The women on stage could stop traffic. Not just with their beauty, which is plentiful, nor their smiles, which are dazzling. These girls could stop traffic with their bare hands. Because the contestants in Tonga’s Miss Heilala competition are enormous. Many top 6 feet. Some must weigh nearly 200 pounds. I’m sitting so close they could reach out and touch me, or break me in half, since I’ve been roped into judging. “We like our women big,” says a grinning Semisi, a fellow judge and native Tongan. He’s cool. I’m sweating. I do not want to get this decision wrong.
I came to Tonga to write a story about the sunrise. While I walked along the beach, a large man from the Tonga Visitors Bureau caught up to me. “One of our judges for the Miss Tonga contest is sick,” he said, placing a mighty hand on my suddenly small arm. “We’d be so honored to have an English-man judge our queens of beauty.”
The sunrise story would wait.
When the competition starts, it’s immediately obvious that one person stands out in this hurricaneproof hall: me. I’m the only palangi (non-Polynesian) on the judging panel. I feel like Gulliver in the land of Brobdingnag, where everyone’s 72 feet tall. I’ve never felt so English, so small in frame and so uncomfortable. Don’t get me wrong. The Tongans I’ve met are friendly, but so is a bear in the right mood. Even a former king of Tonga described his subjects as “fairly dangerous people.”
The 14 contestants on stage have come from various spots in the 176-island country that stretches across 500 miles of the South Pacific. Tonight’s event is the tau’olunga, a traditional island dance. “It’s incredibly sexy,” Semisi promises. Each “Miss” wears a traditional teunga dress woven from pandanus leaves, and a sash with island sponsor names like Miss Tonga Visitors Bureau or Miss Good Samaritan Inn. The smooth-skinned ladies are accompanied by men in grass skirts who sing and play guitars. Before they even start dancing, my shirt is sticking to me, heavy with perspiration. It’s the heat of the moment.
The women dance, knees locked together, crouching and rising, arms gyrating in poetic patterns. One by one they walk past me, fingertips outstretched in invitation. More sweat.
Everything inside the venue shines. The ladies are covered in coconut oil, making them gleam like basted poultry. The foreheads of Tongan male dignitaries are moist because the men are enraptured with such quantities of female flesh. Maybe my sweaty underarms will be mistaken for excitement.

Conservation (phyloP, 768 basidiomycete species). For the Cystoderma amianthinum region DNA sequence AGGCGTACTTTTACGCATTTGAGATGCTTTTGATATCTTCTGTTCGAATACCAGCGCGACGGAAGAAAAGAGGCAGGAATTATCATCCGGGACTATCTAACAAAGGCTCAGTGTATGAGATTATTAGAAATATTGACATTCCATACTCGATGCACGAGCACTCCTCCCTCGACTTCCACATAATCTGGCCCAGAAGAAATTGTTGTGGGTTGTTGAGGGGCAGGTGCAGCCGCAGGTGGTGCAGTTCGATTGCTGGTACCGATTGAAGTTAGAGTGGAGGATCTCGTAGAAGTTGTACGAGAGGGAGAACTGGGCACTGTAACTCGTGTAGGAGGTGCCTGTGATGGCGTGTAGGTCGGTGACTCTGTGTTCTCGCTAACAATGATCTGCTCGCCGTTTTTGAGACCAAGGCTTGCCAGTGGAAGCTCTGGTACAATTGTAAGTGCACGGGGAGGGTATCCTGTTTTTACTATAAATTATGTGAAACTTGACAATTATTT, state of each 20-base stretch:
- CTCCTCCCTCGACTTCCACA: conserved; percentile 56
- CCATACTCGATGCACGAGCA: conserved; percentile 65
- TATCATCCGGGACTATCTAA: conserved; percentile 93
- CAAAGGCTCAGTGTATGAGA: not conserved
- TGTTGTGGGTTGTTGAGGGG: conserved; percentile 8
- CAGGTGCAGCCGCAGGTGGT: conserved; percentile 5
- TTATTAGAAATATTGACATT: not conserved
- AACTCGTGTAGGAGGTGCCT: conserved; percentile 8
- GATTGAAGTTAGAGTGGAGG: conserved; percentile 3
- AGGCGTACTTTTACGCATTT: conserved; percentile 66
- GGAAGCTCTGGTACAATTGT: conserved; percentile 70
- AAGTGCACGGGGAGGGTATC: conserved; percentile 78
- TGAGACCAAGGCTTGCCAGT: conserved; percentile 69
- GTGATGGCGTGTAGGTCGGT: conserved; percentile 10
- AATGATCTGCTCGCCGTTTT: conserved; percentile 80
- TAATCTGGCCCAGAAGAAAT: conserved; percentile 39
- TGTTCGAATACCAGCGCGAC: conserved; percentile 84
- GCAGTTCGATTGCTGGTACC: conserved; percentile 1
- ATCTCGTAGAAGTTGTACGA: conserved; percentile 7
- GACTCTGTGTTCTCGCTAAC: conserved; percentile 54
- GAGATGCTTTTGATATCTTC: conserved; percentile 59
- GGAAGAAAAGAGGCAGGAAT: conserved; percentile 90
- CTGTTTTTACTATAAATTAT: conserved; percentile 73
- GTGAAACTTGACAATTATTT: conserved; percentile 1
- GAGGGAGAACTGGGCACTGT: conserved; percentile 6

By contestant four, the dance stage is drenched in oil. She moves deliberately across the floor, so I give her a few bonus points for being thoughtful. There’s no telling what kind of disaster would ensue should one of the ladies fall.
It’s about this time, on the last night of competition, that I realize I’m out of step with the rest of the judges on the panel. My favorite is Miss Made-on-Earth Leather Gear (tender smile, graceful clapper), but the other judges have her near the bottom of their lists.
“She is the slimmest,” Semisi points out with a shrug. I nod my head, glad to know we’re in total agreement.
“Exactly,” I say, “It’s an easy call.”
But “slim” is Semisi’s way of explaining her fault. You can read it in his scrunched-up face.
“I was brought up on Naomi Campbell and Kate Moss,” I remark, explaining my Northern Hemisphere conditioning as to the ideal female form.
“Stick insects,” Semisi snorts derisively. “With chicken legs.”
I try to change my perspective when the ladies appear for the height of the competition. They are before me in ball gowns, grasping much smaller men for their final dances. My chair shakes a bit as the beauties prance and twirl in unison. After a few minutes they walk off the stage and wait for the scores to be calculated. I turn in my results as inconspicuously as possible.
“The winner,” says the emcee, “Miss Good Samaritan Inn!” The winner is far from being the biggest of the beauties, but she is solid. As I wait to shake her hand, I notice that her feet are bigger than mine. By two shoe sizes. But when the young woman moves closer, I also see that she possesses the eyes and grace of a runway model.
“Thank you for taking part in our festivities,” she says, looking directly into my blushing face. “It’s important that we hold on to our culture, don’t you think?”
I do think. The world needs places where coconut oil is sexy and where award-winning beauty comes in all sizes. The new Miss Heilala puts her hand on mine. Her touch is as gentle as it is engulfing.
This article originally appeared in the October 2011 issue. Read the magazine in the ISLANDS iPad app.